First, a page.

First off, thanks for spreading the word about my blog entry. I would like others to examine it and share their opinion. A fine piece of work you've shared with us as well. I especially liked the second diagram. I'm a diagrams person myself; just about every page of my notepad at work is riddled with squares and circles and arrows. Your second diagram succintly summarized the main points of your entry.
I do have a comment about the "IT Business Analyst" slab though, which is the theme of this reply. The role starts at "Determining which tasks/steps to automate" and ends only half way down "Implementing the features of the new IT system". It's the start that caugt my attention more than the end. I'd like to know your rationale behind the slab's starting point. Maybe you've guessed why I'm focusing on it...Right! I consider myself to be an IT Business Analyst. And I'll tell you why.
First off, I come from a business background; I have an MBA in Finance. To bolster that, I have a hardcore interest in entrepreneurship followed by corporate finance. One my hobbies is digging into business history, and I subscribe to not an IT magazine, but INC., which is a entrepreneurship publication released every month.
At work, I'm expected to build relationships with and harness answers from the business for our IT projects. In that you accurately said "The analysts in [the IT BA] role generally begin their work once a given IT project has been initiated." That's exactly what I do! Projects come up and I'm assigned to one or two (or even three), and the first thing I'll do is shadow the business user in what s/he does (assuming I haven't worked on the previous release). From then on, it's me and the business. I'll understand the system as-is, understand how the project scope is going to make the their jobs easier, and continue on to elicit, understand, and advise them on their specific requirements. I think this is why our experts and peers have added the word "business" as part of many of our titles. After all, we develop systems to assist the running of the business.
The reason "IT" precedes "BA" in the title, is of course because we now have to communicate those requirements to developers. More than that, there is the expectation of us that we have some idea of why they develop the system in the way they do. What system limitations exist; why is a particular requirement unfeasible; why do they code the way they do; how can we use technologies already built to serve again? I think business analysts need to understand these IT aspects of the project so they know what the hell happened to their requirements when they handed them to development! Not to mention, when we understand the technical side, we have something concrete to communicate to the business when they wonder what the hell happened to their requirements when they handed them to us!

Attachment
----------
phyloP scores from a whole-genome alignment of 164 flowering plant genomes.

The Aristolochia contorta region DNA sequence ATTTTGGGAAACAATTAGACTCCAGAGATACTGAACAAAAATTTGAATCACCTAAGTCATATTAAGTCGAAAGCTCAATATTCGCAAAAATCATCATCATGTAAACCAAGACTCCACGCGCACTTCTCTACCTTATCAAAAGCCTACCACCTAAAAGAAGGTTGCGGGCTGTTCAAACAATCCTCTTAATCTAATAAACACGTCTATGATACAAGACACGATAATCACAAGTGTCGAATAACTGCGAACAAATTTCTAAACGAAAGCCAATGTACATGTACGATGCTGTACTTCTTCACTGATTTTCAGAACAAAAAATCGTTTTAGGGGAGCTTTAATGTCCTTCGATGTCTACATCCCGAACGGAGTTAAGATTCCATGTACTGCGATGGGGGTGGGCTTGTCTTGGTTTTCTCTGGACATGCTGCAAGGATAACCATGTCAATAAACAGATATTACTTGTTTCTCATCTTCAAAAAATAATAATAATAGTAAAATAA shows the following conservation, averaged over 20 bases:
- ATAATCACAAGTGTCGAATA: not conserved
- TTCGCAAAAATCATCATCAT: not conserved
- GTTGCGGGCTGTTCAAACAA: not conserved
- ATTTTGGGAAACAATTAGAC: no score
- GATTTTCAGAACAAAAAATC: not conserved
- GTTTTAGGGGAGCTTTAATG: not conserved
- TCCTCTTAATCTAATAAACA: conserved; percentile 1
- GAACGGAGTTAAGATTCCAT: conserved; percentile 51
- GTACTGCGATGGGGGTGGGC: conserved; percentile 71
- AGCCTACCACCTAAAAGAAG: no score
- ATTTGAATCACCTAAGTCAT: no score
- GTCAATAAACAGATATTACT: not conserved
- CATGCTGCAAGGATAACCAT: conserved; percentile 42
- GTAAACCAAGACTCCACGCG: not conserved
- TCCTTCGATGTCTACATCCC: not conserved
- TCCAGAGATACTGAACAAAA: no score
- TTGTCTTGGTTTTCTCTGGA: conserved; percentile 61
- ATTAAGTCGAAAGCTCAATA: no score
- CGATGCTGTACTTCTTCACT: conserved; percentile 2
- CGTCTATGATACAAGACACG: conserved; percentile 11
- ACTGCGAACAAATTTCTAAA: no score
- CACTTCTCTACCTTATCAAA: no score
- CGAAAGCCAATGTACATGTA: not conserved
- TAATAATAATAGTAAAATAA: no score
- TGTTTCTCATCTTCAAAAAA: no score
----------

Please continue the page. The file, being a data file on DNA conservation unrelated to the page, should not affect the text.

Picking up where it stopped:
Hence, I believe most of us are IT BA's. Equally so, I think most of us are Requirements Engineers as well. Most of us are also Business Systems Analysts and Business Process Analysts. The pattern that emerges here in that whatever we call ourselves, or whatever role a recruiter or a client seeks us out by, we all place an equal emphasis on service to the business. All of us inherently are here to serve the needs of the business. What does indeed differ mostly amongst this array of terms, in my opinion, is the degree to which us analysts get involved on the technical side. If you're more skilled/proficient on the technical side, you're now more of a Systems Analyst for seekers. If you tend not to enjoy the technical side but gravitate more towards project management, recruiters use the term Business Analyst. Even though I'm more proficient on the business side than with stored procedures and orchestrations, I still prefer to be termed as an IT Business Analyst, because I cannot complete the chain without IT.
Please, I'm always open to opinions and comments from everyone. Adrian, thanks again for your valuable insights.